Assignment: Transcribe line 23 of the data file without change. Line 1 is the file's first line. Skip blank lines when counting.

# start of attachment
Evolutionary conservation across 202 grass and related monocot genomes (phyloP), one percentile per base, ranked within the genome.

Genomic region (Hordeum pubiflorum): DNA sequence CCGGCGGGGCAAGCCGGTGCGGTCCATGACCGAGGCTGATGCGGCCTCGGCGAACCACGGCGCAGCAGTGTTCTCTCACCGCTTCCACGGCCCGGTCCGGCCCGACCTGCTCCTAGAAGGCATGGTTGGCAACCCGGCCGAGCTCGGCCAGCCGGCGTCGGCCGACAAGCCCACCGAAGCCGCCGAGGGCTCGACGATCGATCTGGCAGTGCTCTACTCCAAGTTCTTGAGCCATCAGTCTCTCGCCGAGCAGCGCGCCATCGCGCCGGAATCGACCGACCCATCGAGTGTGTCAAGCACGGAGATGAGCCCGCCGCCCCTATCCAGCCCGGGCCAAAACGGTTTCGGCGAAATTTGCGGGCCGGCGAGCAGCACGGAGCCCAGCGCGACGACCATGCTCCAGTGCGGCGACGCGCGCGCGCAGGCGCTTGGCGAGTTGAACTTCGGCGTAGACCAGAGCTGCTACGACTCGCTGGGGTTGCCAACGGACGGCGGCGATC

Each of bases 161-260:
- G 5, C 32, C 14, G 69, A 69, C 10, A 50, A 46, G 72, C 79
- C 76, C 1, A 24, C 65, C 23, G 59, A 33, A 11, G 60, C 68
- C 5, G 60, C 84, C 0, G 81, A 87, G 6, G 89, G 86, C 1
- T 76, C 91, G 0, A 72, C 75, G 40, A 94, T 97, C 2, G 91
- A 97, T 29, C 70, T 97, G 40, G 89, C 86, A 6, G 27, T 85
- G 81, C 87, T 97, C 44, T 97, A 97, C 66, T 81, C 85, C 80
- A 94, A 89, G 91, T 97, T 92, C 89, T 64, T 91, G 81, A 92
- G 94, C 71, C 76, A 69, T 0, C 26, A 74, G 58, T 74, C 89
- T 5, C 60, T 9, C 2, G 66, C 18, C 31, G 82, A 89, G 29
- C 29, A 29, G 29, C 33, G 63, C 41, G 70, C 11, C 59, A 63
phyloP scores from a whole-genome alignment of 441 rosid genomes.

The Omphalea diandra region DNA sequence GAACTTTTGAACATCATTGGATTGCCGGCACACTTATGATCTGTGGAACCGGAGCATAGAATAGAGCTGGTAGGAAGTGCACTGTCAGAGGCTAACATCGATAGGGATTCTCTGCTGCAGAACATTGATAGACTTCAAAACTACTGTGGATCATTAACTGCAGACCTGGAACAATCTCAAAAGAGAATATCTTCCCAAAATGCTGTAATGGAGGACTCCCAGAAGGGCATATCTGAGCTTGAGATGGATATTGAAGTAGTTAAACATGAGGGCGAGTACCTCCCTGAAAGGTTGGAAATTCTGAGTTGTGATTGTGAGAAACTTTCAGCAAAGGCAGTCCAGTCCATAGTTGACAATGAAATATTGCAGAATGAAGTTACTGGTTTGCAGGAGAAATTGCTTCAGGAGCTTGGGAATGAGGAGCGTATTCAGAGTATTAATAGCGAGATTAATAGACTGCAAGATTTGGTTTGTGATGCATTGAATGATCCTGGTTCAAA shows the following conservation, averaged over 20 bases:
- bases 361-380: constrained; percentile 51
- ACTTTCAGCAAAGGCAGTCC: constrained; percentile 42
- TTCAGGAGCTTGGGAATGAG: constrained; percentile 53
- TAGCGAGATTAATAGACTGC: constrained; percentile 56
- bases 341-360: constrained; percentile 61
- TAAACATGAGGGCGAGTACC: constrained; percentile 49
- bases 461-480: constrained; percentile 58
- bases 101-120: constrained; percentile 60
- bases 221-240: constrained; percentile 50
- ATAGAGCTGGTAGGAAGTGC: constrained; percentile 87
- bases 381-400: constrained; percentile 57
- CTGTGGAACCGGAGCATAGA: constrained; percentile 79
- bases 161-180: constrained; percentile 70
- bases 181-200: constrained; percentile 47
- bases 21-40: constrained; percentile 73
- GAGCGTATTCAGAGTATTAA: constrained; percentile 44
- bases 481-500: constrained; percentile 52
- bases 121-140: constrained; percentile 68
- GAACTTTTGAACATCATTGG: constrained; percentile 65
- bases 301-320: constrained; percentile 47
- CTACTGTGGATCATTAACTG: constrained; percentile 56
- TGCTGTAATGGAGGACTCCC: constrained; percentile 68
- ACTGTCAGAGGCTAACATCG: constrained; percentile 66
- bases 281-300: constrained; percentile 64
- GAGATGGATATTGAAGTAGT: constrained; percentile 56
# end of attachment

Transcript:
- bases 101-120: constrained; percentile 60